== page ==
A famous British chef has an extraordinary attack on the & # 39; smug & # 39; Sydney food scene and claims that restaurants in the city are 20 years behind those in London.
Alastair Little, a legend of British culinary known as the & # 39; godfather of British cuisine & # 39 ;, works in Sydney after moving there last year with his Australian wife Sharon.
But after running the kitchen in two restaurants in the city since moving, he was critical in his assessment of the food on display.
British chef Alastair Little has not been impressed by the Sydney food scene since he moved here two years ago
Little said that much of Sydney's culinary inspiration came from London anyway, pointing to social media photos of British ingredients such as grouse, mackerel and turbot.
& # 39; Certainly the wonderful range of products available here in Sydney will make up for all these much missed treats? & # 39; I'm afraid not; not even close by, & he wrote for the British Gourmet magazine Noble Rot.
The expat chef, who made a name for himself in his legendary restaurant on Frith Street in Soho, then complained about the Australian diet compared to what he could get at home.
& # 39; Australians seem to live on beef, oysters, Thai shrimp restaurants and Brussels sprouts, all accompanied by huge piles of beautiful-looking but unfortunately boring salads, & # 39; he wrote.
& # 39; There is no game as I understand it; no flatfish except limp bones and farmed turbot; not worth bacon to eat; no non-smoked gammon; virtually no offal; and readily available fruits and vegetables are at their best in the UK supermarket standard.
Mr. Little said & # 39; don't even start him & # 39; when it came to Australian salami, he added that there was a & # 39;umbrella and completely unjustified sense of complacency with regard to the quality of Australia's fresh produce.
The legendary chef claims that fresh Australian produce doesn't even come close & # 39; of British standards
Mr Little – currently chef at the Italian restaurant Cento 22 in Castlecrag – admits that the standard of many basic foods – including milk, cheese, eggs, meat and shellfish – is at least as good, if not better, than in his native country UK.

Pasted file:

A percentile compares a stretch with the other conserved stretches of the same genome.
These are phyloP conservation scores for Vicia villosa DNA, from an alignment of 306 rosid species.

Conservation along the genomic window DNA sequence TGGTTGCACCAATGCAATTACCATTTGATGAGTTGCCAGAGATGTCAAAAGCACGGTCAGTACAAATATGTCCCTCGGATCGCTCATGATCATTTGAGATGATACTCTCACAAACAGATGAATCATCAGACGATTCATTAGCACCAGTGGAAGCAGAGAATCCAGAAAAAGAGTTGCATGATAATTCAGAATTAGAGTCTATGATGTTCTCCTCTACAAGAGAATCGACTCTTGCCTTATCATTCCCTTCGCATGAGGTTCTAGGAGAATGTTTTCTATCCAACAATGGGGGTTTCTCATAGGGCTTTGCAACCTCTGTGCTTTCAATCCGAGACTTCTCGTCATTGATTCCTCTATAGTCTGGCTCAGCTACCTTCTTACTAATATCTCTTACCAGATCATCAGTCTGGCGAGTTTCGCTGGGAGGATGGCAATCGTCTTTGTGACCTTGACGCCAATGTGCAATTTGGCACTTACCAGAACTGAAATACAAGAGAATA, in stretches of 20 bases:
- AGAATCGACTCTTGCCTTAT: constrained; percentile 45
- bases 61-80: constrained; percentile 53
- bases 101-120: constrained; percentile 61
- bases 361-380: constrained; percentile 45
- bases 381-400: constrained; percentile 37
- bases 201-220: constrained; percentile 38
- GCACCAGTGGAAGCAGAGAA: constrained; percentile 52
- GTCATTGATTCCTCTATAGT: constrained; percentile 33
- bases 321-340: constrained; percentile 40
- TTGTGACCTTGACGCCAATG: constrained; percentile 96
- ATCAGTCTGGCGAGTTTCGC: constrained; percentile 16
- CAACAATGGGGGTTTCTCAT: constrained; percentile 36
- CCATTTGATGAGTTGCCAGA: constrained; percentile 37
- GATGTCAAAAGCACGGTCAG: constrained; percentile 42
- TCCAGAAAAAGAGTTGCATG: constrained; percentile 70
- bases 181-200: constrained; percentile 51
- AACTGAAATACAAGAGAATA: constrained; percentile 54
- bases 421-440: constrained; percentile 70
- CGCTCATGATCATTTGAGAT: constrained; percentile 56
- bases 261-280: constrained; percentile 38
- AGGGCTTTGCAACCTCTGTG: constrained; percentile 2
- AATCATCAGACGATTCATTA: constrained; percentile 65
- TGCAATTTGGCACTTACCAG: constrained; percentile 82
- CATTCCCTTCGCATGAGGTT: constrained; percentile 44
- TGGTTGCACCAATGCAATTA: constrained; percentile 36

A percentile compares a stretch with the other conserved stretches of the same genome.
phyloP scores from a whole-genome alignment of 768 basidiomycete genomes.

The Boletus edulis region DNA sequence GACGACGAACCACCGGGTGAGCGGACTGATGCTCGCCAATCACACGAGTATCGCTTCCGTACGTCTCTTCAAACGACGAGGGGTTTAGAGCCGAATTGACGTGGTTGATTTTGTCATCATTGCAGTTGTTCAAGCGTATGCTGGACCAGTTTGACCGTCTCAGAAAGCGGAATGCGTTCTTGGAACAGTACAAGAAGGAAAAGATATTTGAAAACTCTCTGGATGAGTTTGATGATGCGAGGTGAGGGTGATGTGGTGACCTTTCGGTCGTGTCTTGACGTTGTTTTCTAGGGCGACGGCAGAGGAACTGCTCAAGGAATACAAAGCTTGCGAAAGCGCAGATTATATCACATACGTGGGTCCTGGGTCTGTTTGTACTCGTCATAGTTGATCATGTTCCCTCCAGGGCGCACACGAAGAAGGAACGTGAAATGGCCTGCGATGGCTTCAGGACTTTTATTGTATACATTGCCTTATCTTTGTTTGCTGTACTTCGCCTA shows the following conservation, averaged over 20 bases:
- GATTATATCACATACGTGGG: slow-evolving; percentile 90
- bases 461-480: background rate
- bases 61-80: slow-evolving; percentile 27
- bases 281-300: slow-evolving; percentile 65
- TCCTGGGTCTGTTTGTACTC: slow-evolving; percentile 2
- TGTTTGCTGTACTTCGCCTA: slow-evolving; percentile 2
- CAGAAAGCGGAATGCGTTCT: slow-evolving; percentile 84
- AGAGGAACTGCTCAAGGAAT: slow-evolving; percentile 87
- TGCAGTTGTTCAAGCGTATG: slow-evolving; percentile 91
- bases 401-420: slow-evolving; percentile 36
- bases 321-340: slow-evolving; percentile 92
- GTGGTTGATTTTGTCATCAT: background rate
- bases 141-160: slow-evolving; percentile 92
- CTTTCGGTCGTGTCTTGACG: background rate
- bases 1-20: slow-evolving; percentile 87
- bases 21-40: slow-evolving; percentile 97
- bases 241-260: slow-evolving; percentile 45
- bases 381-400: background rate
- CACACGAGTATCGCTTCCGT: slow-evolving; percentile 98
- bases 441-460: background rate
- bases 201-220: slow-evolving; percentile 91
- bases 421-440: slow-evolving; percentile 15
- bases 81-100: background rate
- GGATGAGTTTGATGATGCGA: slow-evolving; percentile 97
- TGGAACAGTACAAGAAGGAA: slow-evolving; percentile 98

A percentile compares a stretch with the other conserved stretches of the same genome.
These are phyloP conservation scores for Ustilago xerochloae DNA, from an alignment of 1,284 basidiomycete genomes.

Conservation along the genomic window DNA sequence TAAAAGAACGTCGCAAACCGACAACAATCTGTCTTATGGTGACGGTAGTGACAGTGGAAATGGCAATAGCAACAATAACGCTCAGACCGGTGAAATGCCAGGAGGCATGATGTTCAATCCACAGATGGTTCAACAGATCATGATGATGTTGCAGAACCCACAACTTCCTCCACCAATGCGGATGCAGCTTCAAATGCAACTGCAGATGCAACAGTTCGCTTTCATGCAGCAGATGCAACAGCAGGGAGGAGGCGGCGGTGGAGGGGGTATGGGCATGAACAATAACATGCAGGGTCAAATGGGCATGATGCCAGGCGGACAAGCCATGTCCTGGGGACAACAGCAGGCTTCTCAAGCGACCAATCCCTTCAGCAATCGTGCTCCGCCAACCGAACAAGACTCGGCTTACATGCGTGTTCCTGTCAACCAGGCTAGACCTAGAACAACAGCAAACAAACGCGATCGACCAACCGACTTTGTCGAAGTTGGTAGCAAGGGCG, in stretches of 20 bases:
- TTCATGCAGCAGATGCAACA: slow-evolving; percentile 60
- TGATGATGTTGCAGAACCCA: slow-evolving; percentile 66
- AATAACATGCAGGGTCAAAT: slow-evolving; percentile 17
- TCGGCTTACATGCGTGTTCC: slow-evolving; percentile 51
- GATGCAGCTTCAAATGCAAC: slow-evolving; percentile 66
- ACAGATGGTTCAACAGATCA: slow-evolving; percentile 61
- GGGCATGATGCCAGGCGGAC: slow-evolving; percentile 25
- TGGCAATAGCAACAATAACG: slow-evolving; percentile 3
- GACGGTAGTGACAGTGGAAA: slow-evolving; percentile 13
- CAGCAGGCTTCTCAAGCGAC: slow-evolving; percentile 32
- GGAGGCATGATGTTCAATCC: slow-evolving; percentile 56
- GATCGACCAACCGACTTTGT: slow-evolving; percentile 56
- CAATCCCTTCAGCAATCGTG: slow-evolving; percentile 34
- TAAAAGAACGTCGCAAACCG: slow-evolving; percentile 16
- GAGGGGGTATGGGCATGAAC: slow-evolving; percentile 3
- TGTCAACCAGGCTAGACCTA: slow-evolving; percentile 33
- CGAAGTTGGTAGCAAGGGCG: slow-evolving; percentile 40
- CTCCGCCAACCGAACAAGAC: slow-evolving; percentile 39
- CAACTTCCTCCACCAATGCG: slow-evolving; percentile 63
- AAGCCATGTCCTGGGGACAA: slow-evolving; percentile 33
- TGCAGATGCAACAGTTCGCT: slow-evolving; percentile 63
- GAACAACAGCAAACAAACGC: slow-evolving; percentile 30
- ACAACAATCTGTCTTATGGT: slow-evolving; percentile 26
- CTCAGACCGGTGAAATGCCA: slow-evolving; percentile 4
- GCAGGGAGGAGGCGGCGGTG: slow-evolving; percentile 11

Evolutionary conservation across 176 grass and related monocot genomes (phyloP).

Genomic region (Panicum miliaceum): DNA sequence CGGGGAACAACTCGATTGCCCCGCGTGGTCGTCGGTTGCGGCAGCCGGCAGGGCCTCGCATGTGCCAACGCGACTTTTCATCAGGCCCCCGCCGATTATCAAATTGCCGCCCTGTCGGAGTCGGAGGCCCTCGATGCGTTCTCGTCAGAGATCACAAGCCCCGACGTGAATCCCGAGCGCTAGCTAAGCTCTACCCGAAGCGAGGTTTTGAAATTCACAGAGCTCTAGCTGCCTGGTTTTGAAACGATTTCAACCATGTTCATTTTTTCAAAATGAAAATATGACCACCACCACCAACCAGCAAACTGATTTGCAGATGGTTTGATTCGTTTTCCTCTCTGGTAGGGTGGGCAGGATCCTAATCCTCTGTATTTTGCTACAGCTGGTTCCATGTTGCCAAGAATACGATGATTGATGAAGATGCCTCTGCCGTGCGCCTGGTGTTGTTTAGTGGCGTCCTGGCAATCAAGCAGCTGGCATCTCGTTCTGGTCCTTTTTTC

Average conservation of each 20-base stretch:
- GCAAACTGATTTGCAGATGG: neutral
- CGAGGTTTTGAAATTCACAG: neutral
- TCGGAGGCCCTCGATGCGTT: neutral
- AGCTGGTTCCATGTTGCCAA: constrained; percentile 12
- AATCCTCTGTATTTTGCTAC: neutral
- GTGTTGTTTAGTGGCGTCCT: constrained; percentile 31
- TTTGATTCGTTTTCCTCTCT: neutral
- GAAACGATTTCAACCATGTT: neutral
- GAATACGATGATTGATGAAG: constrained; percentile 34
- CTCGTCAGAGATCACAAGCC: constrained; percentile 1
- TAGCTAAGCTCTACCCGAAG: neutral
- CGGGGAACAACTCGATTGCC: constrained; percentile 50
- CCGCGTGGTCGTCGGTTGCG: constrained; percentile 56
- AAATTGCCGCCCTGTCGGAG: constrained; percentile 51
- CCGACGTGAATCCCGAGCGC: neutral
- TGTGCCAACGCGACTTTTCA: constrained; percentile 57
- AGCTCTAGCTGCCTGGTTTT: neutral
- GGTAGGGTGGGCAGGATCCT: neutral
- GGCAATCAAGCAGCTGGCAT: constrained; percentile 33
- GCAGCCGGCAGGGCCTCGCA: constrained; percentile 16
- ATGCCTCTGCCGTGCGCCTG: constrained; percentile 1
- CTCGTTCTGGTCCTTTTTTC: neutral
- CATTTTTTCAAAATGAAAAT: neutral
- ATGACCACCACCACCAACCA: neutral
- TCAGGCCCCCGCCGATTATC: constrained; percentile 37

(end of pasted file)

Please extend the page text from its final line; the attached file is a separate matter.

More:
That does not, however, prevent him from adopting his & # 39; adopted country food & # 39; to break down.
Little said his devastating assessment of Australian cuisine is a refutation of recent & # 39; pom bashing & # 39; in the local media – including a claim that British cuisine & # 39; was barely out of the dark ages & # 39 ;.
& # 39; These are complete balls. London is 20 years ahead of Sydney in the maturity of its food; everything here, with the exception of Aboriginal & # 39; & # 39; tucker & # 39; & # 39 ;, came from somewhere else and much of this innovation comes from the British capital, & he wrote.
& # 39; Here and now in Sydney, the availability of top quality real fruit, vegetables, poultry, and seafood is not even comparable to what I had in my Frith Street restaurant in 1985. & # 39;
Mr Little (pictured younger with wife Sharon) is currently the chef at the Italian restaurant Cento 22 in Castlecrag
Brad Sloane, chef of renowned Sydney establishments Verandah Bar and Greenwood Hotel, was taken back by Mr. Little's comments about the eateries of the port city – and urged the British chef to & # 39; more to come out & # 39 ;.
Sloane claimed that the same could be said about some parts of the UK.
& # 39; I worked in London 10-15 years ago, where the food scene was very good, but I have to say Sydney has caught up a lot since then & # 39 ;, Sloane told Daily Mail Australia.
& # 39; He must remember that the style of Australian cuisine is very different from typical English food. It is more Asian inspired than the UK, because of where we are.
Renowned Sydney chief Brad Sloane (right) urged Alastair Little to go out more
& # 39; You can find the best fresh produce in the world here in Australia, just like in the UK. & # 39;
Mr. Sloane has been the chef and one-time chef of the year NSW of the Australian Hotel Association for more than two decades.
He admitted that some fresh products are better in the UK than Australia.
& # 39; We are growing an amazing quality of Asiatic green because of our subtropical climate, where European fruits and vegetables that grow better in colder climates have quite a bit of trouble & # 39;
& # 39; But our products are very good, just like in England. Our products just lend themselves to being more Asian inspired. & # 39;
& # 39; You can find the best fresh produce in the world here in Australia, just like in England, & # 39; said Brad Executive, chef Brad Sloane (left) to Daily Mail Australia.
Mr. Sloane suggested that Mr. Little might not visit the right places when he slams the Sydney food scene and says that Australian gourmets have the right to & # 39; smug & # 39; to be.
& # 39; You could say the same about England, where every second store has curry & # 39; s or fish and chips & # 39 ;, Sloane told Daily Mail Australia.
& # 39; Why should we not be smug if we live in the best country in the world.
& # 39; My message to Alastair would be to enjoy the beach and food, and to get away a little more. & # 39;
Cambridge University-trained Mr Little moved from Notting Hill in West London to Sydney in early 2018.
His pop-up restaurant, Little Bistro, at the city's Merivale Hotel received a 15/20 score from the reviewer Terry Durack on the Good Food website in May last year.
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